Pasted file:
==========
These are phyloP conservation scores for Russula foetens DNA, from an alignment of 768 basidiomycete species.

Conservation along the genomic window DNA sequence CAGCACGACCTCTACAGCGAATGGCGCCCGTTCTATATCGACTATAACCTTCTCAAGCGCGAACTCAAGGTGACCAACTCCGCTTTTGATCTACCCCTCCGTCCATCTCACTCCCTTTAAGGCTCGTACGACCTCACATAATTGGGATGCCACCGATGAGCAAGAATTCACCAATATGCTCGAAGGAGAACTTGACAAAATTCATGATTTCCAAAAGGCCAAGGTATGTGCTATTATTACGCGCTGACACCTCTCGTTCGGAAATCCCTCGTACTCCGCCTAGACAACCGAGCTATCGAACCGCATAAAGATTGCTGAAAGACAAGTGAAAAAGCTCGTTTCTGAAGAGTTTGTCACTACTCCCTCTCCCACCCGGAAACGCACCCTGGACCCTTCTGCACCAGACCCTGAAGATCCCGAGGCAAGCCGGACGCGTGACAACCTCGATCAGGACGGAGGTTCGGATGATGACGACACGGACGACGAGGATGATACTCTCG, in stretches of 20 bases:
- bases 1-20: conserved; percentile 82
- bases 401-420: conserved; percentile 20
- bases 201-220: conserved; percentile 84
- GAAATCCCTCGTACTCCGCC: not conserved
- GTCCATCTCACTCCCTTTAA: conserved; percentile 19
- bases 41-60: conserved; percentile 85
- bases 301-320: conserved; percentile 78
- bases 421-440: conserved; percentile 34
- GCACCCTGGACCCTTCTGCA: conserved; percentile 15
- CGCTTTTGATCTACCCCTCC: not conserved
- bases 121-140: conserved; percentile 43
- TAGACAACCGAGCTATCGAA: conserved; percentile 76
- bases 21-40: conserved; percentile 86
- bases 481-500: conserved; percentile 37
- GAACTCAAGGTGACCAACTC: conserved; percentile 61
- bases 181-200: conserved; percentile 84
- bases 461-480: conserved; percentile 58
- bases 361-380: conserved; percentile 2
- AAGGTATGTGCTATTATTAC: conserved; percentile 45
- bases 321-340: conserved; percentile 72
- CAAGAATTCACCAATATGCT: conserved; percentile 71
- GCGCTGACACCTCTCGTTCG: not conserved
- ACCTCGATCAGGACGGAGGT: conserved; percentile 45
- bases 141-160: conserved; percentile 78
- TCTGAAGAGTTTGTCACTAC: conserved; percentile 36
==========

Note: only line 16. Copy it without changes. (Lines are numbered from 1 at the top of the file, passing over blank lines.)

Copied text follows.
- bases 481-500: conserved; percentile 37